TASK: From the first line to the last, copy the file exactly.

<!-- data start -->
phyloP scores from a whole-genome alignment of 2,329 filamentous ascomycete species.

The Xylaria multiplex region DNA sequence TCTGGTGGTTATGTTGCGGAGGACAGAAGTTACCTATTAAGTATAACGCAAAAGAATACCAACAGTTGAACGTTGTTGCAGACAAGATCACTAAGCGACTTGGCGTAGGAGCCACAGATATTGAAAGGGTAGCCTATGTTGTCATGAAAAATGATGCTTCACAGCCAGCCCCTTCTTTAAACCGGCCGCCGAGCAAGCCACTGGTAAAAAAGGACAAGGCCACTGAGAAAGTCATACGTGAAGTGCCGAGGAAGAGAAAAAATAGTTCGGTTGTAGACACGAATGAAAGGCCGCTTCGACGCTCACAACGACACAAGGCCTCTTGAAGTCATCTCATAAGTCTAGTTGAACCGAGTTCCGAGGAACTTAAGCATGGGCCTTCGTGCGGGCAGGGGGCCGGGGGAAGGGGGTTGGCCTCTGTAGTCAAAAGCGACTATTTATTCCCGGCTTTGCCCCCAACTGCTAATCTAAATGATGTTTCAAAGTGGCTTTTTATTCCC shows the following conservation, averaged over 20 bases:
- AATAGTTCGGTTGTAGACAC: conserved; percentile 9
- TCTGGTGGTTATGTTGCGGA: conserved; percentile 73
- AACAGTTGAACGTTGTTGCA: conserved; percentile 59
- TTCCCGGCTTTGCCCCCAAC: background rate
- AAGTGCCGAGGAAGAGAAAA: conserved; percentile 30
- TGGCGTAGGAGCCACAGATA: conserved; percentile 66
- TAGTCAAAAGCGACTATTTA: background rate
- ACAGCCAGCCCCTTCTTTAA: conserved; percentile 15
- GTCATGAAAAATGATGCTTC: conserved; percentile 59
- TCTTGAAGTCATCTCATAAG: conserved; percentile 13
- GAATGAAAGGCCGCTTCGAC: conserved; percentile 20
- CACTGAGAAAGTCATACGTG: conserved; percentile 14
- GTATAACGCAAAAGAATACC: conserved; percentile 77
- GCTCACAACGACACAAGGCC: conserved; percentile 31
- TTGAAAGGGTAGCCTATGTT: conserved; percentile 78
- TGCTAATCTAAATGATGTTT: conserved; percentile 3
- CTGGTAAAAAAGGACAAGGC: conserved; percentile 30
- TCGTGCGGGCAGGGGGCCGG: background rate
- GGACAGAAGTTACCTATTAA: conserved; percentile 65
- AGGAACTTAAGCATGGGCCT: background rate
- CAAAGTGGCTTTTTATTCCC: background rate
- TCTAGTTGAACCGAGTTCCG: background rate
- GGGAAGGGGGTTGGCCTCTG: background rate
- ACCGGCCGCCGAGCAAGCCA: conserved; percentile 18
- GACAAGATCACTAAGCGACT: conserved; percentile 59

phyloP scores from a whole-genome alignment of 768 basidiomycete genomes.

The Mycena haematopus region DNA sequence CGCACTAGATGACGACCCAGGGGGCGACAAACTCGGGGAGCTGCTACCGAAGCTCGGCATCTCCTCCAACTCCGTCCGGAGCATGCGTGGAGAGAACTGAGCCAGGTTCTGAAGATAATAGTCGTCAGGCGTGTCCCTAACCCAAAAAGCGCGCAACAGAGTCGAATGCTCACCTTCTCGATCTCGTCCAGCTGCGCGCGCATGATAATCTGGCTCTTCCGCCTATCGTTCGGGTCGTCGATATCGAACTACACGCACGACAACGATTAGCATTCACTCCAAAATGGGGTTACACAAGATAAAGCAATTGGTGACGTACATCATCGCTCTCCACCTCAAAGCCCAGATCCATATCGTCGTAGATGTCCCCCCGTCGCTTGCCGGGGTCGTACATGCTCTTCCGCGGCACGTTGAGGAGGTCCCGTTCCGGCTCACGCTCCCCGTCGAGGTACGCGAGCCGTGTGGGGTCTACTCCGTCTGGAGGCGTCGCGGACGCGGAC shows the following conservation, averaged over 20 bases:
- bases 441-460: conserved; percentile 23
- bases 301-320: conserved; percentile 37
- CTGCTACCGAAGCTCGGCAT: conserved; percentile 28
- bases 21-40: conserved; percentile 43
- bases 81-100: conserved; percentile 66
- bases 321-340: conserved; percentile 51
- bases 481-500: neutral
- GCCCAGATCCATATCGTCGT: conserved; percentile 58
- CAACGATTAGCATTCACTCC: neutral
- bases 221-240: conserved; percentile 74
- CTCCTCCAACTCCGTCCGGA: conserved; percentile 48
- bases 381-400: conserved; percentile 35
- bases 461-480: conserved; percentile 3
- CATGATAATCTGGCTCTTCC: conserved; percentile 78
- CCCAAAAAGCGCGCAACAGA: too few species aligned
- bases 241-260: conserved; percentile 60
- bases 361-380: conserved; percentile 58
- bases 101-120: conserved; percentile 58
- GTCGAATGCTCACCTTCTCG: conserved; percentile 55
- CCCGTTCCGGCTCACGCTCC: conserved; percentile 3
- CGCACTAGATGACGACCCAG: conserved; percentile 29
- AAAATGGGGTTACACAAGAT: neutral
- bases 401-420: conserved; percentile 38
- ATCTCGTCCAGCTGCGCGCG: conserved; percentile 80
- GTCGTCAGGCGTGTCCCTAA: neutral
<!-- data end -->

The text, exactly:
phyloP scores from a whole-genome alignment of 2,329 filamentous ascomycete species.

The Xylaria multiplex region DNA sequence TCTGGTGGTTATGTTGCGGAGGACAGAAGTTACCTATTAAGTATAACGCAAAAGAATACCAACAGTTGAACGTTGTTGCAGACAAGATCACTAAGCGACTTGGCGTAGGAGCCACAGATATTGAAAGGGTAGCCTATGTTGTCATGAAAAATGATGCTTCACAGCCAGCCCCTTCTTTAAACCGGCCGCCGAGCAAGCCACTGGTAAAAAAGGACAAGGCCACTGAGAAAGTCATACGTGAAGTGCCGAGGAAGAGAAAAAATAGTTCGGTTGTAGACACGAATGAAAGGCCGCTTCGACGCTCACAACGACACAAGGCCTCTTGAAGTCATCTCATAAGTCTAGTTGAACCGAGTTCCGAGGAACTTAAGCATGGGCCTTCGTGCGGGCAGGGGGCCGGGGGAAGGGGGTTGGCCTCTGTAGTCAAAAGCGACTATTTATTCCCGGCTTTGCCCCCAACTGCTAATCTAAATGATGTTTCAAAGTGGCTTTTTATTCCC shows the following conservation, averaged over 20 bases:
- AATAGTTCGGTTGTAGACAC: conserved; percentile 9
- TCTGGTGGTTATGTTGCGGA: conserved; percentile 73
- AACAGTTGAACGTTGTTGCA: conserved; percentile 59
- TTCCCGGCTTTGCCCCCAAC: background rate
- AAGTGCCGAGGAAGAGAAAA: conserved; percentile 30
- TGGCGTAGGAGCCACAGATA: conserved; percentile 66
- TAGTCAAAAGCGACTATTTA: background rate
- ACAGCCAGCCCCTTCTTTAA: conserved; percentile 15
- GTCATGAAAAATGATGCTTC: conserved; percentile 59
- TCTTGAAGTCATCTCATAAG: conserved; percentile 13
- GAATGAAAGGCCGCTTCGAC: conserved; percentile 20
- CACTGAGAAAGTCATACGTG: conserved; percentile 14
- GTATAACGCAAAAGAATACC: conserved; percentile 77
- GCTCACAACGACACAAGGCC: conserved; percentile 31
- TTGAAAGGGTAGCCTATGTT: conserved; percentile 78
- TGCTAATCTAAATGATGTTT: conserved; percentile 3
- CTGGTAAAAAAGGACAAGGC: conserved; percentile 30
- TCGTGCGGGCAGGGGGCCGG: background rate
- GGACAGAAGTTACCTATTAA: conserved; percentile 65
- AGGAACTTAAGCATGGGCCT: background rate
- CAAAGTGGCTTTTTATTCCC: background rate
- TCTAGTTGAACCGAGTTCCG: background rate
- GGGAAGGGGGTTGGCCTCTG: background rate
- ACCGGCCGCCGAGCAAGCCA: conserved; percentile 18
- GACAAGATCACTAAGCGACT: conserved; percentile 59

phyloP scores from a whole-genome alignment of 768 basidiomycete genomes.

The Mycena haematopus region DNA sequence CGCACTAGATGACGACCCAGGGGGCGACAAACTCGGGGAGCTGCTACCGAAGCTCGGCATCTCCTCCAACTCCGTCCGGAGCATGCGTGGAGAGAACTGAGCCAGGTTCTGAAGATAATAGTCGTCAGGCGTGTCCCTAACCCAAAAAGCGCGCAACAGAGTCGAATGCTCACCTTCTCGATCTCGTCCAGCTGCGCGCGCATGATAATCTGGCTCTTCCGCCTATCGTTCGGGTCGTCGATATCGAACTACACGCACGACAACGATTAGCATTCACTCCAAAATGGGGTTACACAAGATAAAGCAATTGGTGACGTACATCATCGCTCTCCACCTCAAAGCCCAGATCCATATCGTCGTAGATGTCCCCCCGTCGCTTGCCGGGGTCGTACATGCTCTTCCGCGGCACGTTGAGGAGGTCCCGTTCCGGCTCACGCTCCCCGTCGAGGTACGCGAGCCGTGTGGGGTCTACTCCGTCTGGAGGCGTCGCGGACGCGGAC shows the following conservation, averaged over 20 bases:
- bases 441-460: conserved; percentile 23
- bases 301-320: conserved; percentile 37
- CTGCTACCGAAGCTCGGCAT: conserved; percentile 28
- bases 21-40: conserved; percentile 43
- bases 81-100: conserved; percentile 66
- bases 321-340: conserved; percentile 51
- bases 481-500: neutral
- GCCCAGATCCATATCGTCGT: conserved; percentile 58
- CAACGATTAGCATTCACTCC: neutral
- bases 221-240: conserved; percentile 74
- CTCCTCCAACTCCGTCCGGA: conserved; percentile 48
- bases 381-400: conserved; percentile 35
- bases 461-480: conserved; percentile 3
- CATGATAATCTGGCTCTTCC: conserved; percentile 78
- CCCAAAAAGCGCGCAACAGA: too few species aligned
- bases 241-260: conserved; percentile 60
- bases 361-380: conserved; percentile 58
- bases 101-120: conserved; percentile 58
- GTCGAATGCTCACCTTCTCG: conserved; percentile 55
- CCCGTTCCGGCTCACGCTCC: conserved; percentile 3
- CGCACTAGATGACGACCCAG: conserved; percentile 29
- AAAATGGGGTTACACAAGAT: neutral
- bases 401-420: conserved; percentile 38
- ATCTCGTCCAGCTGCGCGCG: conserved; percentile 80
- GTCGTCAGGCGTGTCCCTAA: neutral